SERS monitoring of local pH in encapsulated therapeutic cells†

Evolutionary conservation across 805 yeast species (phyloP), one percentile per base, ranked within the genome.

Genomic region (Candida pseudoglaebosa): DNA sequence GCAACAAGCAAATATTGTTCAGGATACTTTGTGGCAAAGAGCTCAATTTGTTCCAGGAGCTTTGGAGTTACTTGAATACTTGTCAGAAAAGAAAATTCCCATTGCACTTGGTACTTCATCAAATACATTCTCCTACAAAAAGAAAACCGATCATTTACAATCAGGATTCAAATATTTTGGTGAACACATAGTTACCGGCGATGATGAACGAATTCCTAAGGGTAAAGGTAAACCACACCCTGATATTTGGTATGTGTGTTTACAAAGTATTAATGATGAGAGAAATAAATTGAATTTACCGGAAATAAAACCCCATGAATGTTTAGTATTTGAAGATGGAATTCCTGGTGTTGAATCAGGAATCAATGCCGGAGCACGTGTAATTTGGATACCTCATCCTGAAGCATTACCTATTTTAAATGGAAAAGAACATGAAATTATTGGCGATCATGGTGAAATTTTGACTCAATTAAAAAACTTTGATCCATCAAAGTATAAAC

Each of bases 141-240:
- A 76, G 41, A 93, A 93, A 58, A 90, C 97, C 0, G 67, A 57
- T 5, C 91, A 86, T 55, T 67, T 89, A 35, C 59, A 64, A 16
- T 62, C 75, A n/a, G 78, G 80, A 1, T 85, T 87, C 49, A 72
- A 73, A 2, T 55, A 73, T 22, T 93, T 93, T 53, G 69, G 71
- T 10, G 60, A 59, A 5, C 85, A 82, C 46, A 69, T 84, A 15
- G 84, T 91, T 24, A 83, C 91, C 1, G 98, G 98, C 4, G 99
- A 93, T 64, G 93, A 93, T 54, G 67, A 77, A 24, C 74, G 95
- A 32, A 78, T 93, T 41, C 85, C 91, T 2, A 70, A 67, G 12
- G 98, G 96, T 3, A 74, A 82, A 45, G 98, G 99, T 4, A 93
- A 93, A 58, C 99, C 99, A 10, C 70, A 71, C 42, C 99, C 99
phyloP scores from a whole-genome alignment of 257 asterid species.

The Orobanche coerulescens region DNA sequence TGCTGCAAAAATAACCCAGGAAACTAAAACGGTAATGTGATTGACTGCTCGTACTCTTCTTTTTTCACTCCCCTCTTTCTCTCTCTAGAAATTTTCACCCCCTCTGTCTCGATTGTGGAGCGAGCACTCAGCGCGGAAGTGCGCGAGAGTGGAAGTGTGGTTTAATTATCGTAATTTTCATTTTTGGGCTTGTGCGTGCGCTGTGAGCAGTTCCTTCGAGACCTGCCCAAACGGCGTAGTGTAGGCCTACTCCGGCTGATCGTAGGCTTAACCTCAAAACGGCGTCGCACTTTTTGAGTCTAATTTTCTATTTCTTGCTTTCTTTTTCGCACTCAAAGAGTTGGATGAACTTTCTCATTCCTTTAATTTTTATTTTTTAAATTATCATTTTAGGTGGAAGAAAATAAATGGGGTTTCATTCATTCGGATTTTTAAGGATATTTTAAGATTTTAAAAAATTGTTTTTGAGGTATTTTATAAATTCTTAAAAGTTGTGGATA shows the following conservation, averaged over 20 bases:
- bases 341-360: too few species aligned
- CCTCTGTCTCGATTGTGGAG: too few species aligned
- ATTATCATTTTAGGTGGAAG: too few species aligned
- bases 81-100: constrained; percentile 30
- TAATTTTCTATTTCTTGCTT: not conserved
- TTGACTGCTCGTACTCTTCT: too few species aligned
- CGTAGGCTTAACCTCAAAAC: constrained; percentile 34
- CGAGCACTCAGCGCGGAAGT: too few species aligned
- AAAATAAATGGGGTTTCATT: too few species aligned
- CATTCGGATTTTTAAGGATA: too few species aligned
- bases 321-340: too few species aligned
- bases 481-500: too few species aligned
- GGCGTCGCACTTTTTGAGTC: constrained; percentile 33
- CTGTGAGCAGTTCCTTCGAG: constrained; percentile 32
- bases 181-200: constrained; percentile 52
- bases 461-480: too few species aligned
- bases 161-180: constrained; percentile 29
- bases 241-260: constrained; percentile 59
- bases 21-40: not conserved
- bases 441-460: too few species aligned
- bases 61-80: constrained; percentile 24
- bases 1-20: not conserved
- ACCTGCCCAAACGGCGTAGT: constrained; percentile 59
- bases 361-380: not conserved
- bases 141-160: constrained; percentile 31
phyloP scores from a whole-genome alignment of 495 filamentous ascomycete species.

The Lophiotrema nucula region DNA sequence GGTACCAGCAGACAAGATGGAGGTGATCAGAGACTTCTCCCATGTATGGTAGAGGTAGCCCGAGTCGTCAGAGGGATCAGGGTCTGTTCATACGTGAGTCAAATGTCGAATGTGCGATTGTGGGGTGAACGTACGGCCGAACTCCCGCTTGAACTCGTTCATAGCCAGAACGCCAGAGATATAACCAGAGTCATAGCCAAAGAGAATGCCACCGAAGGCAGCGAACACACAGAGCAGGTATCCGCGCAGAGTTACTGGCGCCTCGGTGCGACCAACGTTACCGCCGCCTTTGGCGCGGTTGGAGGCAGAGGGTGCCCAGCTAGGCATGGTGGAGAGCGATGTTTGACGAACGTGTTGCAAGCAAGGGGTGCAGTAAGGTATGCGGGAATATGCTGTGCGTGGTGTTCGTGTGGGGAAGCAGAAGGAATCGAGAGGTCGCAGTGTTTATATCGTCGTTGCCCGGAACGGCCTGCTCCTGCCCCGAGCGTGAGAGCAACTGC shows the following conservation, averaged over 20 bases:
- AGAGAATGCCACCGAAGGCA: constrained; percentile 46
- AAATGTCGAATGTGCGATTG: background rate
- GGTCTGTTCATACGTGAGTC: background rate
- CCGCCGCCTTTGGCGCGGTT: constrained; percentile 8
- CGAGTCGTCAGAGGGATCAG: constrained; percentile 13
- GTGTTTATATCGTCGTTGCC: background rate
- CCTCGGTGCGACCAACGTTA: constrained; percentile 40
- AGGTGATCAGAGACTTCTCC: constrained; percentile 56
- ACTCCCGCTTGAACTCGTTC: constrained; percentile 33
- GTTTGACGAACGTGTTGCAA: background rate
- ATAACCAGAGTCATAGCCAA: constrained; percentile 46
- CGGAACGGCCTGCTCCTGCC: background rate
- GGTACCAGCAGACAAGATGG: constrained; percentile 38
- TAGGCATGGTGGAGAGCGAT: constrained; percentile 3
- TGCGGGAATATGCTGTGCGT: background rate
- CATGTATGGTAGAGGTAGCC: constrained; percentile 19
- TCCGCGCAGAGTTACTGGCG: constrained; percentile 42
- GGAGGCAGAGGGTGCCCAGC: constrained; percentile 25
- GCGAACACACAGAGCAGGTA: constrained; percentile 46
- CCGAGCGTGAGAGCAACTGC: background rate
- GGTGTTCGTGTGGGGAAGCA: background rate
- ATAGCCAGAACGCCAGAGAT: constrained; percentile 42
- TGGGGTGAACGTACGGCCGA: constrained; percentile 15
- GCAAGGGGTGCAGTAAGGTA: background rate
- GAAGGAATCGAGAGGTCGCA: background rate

Microencapsulation of therapeutic cells has widely advanced toward the development of treatments for various diseases, in particular seeking the protection of cell transplants from immune rejection. However, several challenges in cell therapy remain due to the lack of suitable methods to monitor in vivo microcapsule tracking, microcapsule stability and/or altered cell viability and proliferation upon transplantation. We propose in this work the incorporation of contrast agents in microcapsules, which can be easily visualized by SERS imaging. By placing SERS probes in the alginate extracellular layer, a high contrast can be obtained with negligible toxicity. Specifically, we used a pH-sensitive SERS tracking probe consisting of gold nanostars encoded with a pH-sensitive Raman-active molecule, and protected by a layer of biocompatible polymer coating, grafted on the nanoparticles via electrostatic interactions. This nanomaterial is highly sensitive within the biologically relevant pH range, 5.5–7.8. We demonstrate that this SERS-based pH sensor can provide information about cell death of microencapsulated cells, in a non-invasive manner. As a result, we expect that this approach should provide a general strategy to study biological interactions at the microcapsule level.